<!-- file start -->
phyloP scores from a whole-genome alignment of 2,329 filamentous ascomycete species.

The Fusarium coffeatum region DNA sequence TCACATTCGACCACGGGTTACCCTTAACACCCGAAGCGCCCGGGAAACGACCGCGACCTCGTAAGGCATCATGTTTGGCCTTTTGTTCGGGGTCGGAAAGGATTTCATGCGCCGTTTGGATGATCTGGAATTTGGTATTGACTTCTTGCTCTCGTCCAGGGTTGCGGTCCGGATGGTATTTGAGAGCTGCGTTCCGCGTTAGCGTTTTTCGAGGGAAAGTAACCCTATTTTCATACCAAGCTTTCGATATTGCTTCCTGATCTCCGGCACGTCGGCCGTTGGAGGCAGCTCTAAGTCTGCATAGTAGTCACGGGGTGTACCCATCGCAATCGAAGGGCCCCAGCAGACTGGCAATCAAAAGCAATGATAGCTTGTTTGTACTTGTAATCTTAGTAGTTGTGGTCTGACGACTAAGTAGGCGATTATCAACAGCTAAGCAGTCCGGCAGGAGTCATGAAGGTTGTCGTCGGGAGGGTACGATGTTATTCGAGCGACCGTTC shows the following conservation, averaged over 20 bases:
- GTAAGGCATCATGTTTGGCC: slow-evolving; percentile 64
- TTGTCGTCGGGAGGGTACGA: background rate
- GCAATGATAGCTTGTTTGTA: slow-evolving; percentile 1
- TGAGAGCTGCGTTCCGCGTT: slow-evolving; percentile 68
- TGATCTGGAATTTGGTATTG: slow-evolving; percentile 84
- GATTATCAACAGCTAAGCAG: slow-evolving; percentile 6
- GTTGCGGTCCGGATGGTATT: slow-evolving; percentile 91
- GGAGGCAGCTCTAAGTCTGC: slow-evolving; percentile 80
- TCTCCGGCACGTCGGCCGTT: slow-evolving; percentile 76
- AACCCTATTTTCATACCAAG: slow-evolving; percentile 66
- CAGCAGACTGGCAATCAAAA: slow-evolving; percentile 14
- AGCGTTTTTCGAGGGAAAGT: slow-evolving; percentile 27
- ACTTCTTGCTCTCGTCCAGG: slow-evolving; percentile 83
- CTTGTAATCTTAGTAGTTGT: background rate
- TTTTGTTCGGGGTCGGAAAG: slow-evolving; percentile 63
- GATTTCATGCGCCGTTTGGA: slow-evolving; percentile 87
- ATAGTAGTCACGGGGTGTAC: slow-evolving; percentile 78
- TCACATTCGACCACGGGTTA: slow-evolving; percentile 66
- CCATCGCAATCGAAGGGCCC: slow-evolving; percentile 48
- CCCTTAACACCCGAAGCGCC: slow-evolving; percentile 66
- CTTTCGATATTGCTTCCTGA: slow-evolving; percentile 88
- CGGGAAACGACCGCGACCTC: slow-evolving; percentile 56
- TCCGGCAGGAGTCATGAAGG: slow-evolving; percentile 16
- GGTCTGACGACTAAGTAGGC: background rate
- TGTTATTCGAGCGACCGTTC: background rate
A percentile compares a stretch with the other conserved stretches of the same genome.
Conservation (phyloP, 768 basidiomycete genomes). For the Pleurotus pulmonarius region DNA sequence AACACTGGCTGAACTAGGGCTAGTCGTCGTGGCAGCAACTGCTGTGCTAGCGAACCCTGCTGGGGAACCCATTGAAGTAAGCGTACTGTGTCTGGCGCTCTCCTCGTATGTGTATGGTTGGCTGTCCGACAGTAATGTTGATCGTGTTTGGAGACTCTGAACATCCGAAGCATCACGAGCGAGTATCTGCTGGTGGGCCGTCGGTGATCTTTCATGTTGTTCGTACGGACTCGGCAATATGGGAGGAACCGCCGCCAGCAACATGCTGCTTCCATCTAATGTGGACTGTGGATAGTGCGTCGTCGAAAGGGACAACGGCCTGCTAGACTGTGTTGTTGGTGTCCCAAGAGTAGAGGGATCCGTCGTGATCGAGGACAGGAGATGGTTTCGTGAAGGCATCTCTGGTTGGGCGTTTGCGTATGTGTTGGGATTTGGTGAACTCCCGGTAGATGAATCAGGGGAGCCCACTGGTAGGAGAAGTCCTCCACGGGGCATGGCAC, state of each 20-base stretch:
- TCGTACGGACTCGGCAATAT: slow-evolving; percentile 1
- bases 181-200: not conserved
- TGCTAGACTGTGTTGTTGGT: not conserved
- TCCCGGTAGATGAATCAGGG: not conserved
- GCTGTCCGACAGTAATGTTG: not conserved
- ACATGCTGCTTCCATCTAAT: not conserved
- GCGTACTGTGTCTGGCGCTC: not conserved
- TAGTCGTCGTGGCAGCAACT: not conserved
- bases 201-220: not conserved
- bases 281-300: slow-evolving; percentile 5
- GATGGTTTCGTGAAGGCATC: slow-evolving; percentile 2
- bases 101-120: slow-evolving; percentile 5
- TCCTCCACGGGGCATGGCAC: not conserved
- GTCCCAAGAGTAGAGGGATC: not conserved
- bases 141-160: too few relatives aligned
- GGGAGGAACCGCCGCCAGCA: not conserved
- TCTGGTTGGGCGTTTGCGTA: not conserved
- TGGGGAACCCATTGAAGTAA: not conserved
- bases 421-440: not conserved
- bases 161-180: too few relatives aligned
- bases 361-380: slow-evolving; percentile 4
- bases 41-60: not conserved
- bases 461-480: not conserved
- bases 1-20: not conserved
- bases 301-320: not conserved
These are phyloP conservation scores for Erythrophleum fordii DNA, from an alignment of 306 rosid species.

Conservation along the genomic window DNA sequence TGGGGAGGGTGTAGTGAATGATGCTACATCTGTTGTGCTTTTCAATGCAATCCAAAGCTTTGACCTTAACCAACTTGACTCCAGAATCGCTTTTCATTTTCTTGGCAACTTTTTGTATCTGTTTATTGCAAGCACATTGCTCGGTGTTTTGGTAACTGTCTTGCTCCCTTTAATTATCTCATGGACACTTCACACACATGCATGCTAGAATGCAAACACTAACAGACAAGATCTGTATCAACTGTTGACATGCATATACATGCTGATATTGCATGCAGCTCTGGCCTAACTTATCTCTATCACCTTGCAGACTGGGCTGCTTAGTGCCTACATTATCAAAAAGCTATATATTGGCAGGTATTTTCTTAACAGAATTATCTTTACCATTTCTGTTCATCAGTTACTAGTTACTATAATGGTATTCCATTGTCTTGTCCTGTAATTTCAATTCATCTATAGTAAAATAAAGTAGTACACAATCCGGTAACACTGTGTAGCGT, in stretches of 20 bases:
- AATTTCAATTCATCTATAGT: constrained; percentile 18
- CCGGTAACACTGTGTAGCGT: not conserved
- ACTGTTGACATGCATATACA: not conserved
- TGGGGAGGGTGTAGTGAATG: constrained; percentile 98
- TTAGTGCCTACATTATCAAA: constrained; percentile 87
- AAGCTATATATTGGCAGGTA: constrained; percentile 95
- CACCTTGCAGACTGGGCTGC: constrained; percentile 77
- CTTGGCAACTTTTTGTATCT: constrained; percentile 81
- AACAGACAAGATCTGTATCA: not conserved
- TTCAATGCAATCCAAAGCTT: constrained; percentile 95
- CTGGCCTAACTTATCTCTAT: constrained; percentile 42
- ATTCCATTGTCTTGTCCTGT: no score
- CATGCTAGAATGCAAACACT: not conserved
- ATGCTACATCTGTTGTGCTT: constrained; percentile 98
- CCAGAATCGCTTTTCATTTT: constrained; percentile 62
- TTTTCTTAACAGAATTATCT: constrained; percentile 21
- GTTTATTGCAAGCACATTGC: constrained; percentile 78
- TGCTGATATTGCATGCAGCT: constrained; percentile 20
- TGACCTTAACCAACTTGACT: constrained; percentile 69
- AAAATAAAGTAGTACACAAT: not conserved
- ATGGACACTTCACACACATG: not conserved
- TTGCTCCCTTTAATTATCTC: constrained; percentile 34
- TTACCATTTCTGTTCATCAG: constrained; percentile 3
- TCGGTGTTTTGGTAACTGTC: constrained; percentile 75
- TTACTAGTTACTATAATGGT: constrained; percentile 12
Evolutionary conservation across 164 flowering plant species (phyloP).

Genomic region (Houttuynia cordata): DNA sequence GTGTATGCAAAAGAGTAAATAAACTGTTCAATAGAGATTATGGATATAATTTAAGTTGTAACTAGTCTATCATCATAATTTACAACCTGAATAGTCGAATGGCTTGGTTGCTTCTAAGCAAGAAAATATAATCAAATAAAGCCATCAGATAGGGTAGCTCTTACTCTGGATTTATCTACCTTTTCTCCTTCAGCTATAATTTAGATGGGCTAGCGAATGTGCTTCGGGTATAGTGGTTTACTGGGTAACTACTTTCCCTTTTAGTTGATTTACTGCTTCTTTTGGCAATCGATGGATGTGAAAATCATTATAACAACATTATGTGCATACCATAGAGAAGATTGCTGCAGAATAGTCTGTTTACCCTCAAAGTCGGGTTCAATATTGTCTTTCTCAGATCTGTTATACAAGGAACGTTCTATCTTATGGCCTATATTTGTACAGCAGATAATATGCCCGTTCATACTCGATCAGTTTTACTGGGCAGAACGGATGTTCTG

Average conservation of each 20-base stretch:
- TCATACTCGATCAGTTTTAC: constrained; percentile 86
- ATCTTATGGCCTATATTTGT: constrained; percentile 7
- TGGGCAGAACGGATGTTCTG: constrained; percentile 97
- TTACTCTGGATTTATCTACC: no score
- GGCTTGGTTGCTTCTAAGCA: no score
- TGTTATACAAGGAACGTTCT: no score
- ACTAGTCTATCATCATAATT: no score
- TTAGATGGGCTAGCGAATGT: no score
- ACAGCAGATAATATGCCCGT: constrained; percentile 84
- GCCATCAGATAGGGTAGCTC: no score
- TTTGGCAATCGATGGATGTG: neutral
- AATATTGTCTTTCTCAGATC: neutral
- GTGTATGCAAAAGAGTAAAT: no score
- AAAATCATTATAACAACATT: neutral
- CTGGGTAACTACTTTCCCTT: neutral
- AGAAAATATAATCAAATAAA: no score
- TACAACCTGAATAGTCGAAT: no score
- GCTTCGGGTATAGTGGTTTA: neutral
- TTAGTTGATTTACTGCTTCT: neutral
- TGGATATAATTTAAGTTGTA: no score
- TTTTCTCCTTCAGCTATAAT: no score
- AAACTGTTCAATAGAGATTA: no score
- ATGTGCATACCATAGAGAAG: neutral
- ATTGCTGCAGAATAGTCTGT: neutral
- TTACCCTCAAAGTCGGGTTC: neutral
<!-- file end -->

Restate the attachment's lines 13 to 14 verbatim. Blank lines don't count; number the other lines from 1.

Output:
- CAGCAGACTGGCAATCAAAA: slow-evolving; percentile 14
- AGCGTTTTTCGAGGGAAAGT: slow-evolving; percentile 27